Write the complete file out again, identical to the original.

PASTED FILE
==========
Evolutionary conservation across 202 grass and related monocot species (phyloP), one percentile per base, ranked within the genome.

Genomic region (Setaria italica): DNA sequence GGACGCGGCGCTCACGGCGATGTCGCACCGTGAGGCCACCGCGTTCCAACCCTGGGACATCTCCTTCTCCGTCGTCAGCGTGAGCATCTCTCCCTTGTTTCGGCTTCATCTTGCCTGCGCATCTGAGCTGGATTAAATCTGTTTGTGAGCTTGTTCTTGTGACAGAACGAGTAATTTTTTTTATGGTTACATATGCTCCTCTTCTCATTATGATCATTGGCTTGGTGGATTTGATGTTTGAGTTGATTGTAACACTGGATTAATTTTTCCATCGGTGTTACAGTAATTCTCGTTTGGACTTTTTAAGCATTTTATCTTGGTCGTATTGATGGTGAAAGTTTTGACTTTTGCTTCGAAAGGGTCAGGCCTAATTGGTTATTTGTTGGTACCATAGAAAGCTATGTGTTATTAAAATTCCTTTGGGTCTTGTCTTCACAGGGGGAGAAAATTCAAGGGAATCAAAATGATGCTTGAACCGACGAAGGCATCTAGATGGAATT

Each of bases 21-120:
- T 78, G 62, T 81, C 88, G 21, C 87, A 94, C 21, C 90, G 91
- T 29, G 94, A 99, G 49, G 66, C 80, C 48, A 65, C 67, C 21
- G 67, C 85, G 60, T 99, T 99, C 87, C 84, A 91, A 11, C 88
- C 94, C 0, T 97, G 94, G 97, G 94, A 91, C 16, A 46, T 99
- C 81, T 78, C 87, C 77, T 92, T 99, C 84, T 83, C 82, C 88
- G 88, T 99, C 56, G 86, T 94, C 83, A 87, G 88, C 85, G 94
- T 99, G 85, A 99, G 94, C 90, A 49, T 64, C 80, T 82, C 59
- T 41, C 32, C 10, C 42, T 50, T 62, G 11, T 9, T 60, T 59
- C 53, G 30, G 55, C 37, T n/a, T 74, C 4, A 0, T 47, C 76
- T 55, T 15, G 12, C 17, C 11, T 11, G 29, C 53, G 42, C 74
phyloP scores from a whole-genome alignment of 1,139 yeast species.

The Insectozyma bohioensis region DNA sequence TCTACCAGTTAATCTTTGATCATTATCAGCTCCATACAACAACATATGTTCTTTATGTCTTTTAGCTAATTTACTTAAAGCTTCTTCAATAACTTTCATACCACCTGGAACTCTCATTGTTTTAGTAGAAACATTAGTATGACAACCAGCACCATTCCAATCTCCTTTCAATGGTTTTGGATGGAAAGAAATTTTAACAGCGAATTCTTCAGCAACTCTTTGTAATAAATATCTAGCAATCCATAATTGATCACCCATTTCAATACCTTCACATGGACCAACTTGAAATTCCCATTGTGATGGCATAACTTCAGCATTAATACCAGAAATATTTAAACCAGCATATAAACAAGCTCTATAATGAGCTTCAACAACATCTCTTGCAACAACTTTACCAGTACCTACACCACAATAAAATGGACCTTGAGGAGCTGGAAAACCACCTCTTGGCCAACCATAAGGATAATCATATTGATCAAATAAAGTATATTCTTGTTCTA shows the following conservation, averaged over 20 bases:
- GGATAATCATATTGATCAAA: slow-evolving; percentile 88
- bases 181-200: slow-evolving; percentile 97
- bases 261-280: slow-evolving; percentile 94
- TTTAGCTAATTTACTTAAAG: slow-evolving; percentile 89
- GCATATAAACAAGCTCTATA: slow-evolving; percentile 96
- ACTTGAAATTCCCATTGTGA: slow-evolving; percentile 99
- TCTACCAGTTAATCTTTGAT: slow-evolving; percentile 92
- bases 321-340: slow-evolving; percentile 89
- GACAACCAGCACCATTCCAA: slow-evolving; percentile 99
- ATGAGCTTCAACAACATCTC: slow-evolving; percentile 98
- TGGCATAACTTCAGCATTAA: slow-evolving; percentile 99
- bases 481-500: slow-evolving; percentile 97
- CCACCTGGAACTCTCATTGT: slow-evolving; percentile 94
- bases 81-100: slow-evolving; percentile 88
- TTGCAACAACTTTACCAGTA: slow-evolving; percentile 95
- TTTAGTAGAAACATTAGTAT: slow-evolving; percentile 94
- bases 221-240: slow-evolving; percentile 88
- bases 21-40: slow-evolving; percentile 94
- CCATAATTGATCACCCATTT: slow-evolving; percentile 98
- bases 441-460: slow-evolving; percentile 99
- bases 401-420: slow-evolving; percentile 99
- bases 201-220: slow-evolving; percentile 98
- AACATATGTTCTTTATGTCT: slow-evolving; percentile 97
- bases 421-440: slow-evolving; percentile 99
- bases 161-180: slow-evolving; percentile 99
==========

Evolutionary conservation across 202 grass and related monocot species (phyloP), one percentile per base, ranked within the genome.

Genomic region (Setaria italica): DNA sequence GGACGCGGCGCTCACGGCGATGTCGCACCGTGAGGCCACCGCGTTCCAACCCTGGGACATCTCCTTCTCCGTCGTCAGCGTGAGCATCTCTCCCTTGTTTCGGCTTCATCTTGCCTGCGCATCTGAGCTGGATTAAATCTGTTTGTGAGCTTGTTCTTGTGACAGAACGAGTAATTTTTTTTATGGTTACATATGCTCCTCTTCTCATTATGATCATTGGCTTGGTGGATTTGATGTTTGAGTTGATTGTAACACTGGATTAATTTTTCCATCGGTGTTACAGTAATTCTCGTTTGGACTTTTTAAGCATTTTATCTTGGTCGTATTGATGGTGAAAGTTTTGACTTTTGCTTCGAAAGGGTCAGGCCTAATTGGTTATTTGTTGGTACCATAGAAAGCTATGTGTTATTAAAATTCCTTTGGGTCTTGTCTTCACAGGGGGAGAAAATTCAAGGGAATCAAAATGATGCTTGAACCGACGAAGGCATCTAGATGGAATT

Each of bases 21-120:
- T 78, G 62, T 81, C 88, G 21, C 87, A 94, C 21, C 90, G 91
- T 29, G 94, A 99, G 49, G 66, C 80, C 48, A 65, C 67, C 21
- G 67, C 85, G 60, T 99, T 99, C 87, C 84, A 91, A 11, C 88
- C 94, C 0, T 97, G 94, G 97, G 94, A 91, C 16, A 46, T 99
- C 81, T 78, C 87, C 77, T 92, T 99, C 84, T 83, C 82, C 88
- G 88, T 99, C 56, G 86, T 94, C 83, A 87, G 88, C 85, G 94
- T 99, G 85, A 99, G 94, C 90, A 49, T 64, C 80, T 82, C 59
- T 41, C 32, C 10, C 42, T 50, T 62, G 11, T 9, T 60, T 59
- C 53, G 30, G 55, C 37, T n/a, T 74, C 4, A 0, T 47, C 76
- T 55, T 15, G 12, C 17, C 11, T 11, G 29, C 53, G 42, C 74
phyloP scores from a whole-genome alignment of 1,139 yeast species.

The Insectozyma bohioensis region DNA sequence TCTACCAGTTAATCTTTGATCATTATCAGCTCCATACAACAACATATGTTCTTTATGTCTTTTAGCTAATTTACTTAAAGCTTCTTCAATAACTTTCATACCACCTGGAACTCTCATTGTTTTAGTAGAAACATTAGTATGACAACCAGCACCATTCCAATCTCCTTTCAATGGTTTTGGATGGAAAGAAATTTTAACAGCGAATTCTTCAGCAACTCTTTGTAATAAATATCTAGCAATCCATAATTGATCACCCATTTCAATACCTTCACATGGACCAACTTGAAATTCCCATTGTGATGGCATAACTTCAGCATTAATACCAGAAATATTTAAACCAGCATATAAACAAGCTCTATAATGAGCTTCAACAACATCTCTTGCAACAACTTTACCAGTACCTACACCACAATAAAATGGACCTTGAGGAGCTGGAAAACCACCTCTTGGCCAACCATAAGGATAATCATATTGATCAAATAAAGTATATTCTTGTTCTA shows the following conservation, averaged over 20 bases:
- GGATAATCATATTGATCAAA: slow-evolving; percentile 88
- bases 181-200: slow-evolving; percentile 97
- bases 261-280: slow-evolving; percentile 94
- TTTAGCTAATTTACTTAAAG: slow-evolving; percentile 89
- GCATATAAACAAGCTCTATA: slow-evolving; percentile 96
- ACTTGAAATTCCCATTGTGA: slow-evolving; percentile 99
- TCTACCAGTTAATCTTTGAT: slow-evolving; percentile 92
- bases 321-340: slow-evolving; percentile 89
- GACAACCAGCACCATTCCAA: slow-evolving; percentile 99
- ATGAGCTTCAACAACATCTC: slow-evolving; percentile 98
- TGGCATAACTTCAGCATTAA: slow-evolving; percentile 99
- bases 481-500: slow-evolving; percentile 97
- CCACCTGGAACTCTCATTGT: slow-evolving; percentile 94
- bases 81-100: slow-evolving; percentile 88
- TTGCAACAACTTTACCAGTA: slow-evolving; percentile 95
- TTTAGTAGAAACATTAGTAT: slow-evolving; percentile 94
- bases 221-240: slow-evolving; percentile 88
- bases 21-40: slow-evolving; percentile 94
- CCATAATTGATCACCCATTT: slow-evolving; percentile 98
- bases 441-460: slow-evolving; percentile 99
- bases 401-420: slow-evolving; percentile 99
- bases 201-220: slow-evolving; percentile 98
- AACATATGTTCTTTATGTCT: slow-evolving; percentile 97
- bases 421-440: slow-evolving; percentile 99
- bases 161-180: slow-evolving; percentile 99